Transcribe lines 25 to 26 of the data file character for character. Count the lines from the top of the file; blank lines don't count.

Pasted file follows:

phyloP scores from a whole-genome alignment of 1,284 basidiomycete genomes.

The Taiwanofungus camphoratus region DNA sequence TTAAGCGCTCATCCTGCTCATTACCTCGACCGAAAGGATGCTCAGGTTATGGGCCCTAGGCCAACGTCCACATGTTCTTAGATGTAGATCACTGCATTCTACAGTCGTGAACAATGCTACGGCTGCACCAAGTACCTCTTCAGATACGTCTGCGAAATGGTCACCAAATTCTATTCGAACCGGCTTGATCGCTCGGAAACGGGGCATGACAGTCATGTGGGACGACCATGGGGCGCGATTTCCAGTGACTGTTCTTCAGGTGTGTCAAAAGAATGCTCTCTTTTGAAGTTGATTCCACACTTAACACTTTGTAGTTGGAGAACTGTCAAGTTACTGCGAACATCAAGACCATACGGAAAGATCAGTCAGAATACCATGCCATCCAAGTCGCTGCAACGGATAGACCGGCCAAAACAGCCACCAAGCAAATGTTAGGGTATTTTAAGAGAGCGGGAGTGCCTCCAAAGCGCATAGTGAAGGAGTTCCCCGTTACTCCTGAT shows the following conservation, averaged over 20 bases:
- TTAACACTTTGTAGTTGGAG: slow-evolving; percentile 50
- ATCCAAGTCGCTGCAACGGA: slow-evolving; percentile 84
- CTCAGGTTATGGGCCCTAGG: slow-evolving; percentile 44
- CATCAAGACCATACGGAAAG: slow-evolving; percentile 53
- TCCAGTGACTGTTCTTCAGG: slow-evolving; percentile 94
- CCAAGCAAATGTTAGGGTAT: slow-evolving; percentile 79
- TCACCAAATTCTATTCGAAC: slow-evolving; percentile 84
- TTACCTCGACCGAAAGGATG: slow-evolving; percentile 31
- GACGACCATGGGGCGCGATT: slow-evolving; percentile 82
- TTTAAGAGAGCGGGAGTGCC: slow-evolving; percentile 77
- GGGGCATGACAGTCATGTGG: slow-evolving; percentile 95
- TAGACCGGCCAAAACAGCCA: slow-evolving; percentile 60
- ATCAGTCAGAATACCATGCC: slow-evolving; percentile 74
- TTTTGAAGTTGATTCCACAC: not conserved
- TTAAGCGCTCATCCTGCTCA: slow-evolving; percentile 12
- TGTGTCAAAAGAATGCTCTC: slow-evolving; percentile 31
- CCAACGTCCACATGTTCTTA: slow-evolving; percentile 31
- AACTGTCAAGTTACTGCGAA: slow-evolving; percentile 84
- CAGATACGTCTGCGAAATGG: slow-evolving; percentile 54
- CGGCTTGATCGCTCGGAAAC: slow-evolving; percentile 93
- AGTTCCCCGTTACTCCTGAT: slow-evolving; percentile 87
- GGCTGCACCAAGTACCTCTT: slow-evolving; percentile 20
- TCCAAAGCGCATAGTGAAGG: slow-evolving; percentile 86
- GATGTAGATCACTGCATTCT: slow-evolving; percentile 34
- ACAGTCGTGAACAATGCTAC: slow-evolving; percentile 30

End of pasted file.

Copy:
- TCCAAAGCGCATAGTGAAGG: slow-evolving; percentile 86
- GATGTAGATCACTGCATTCT: slow-evolving; percentile 34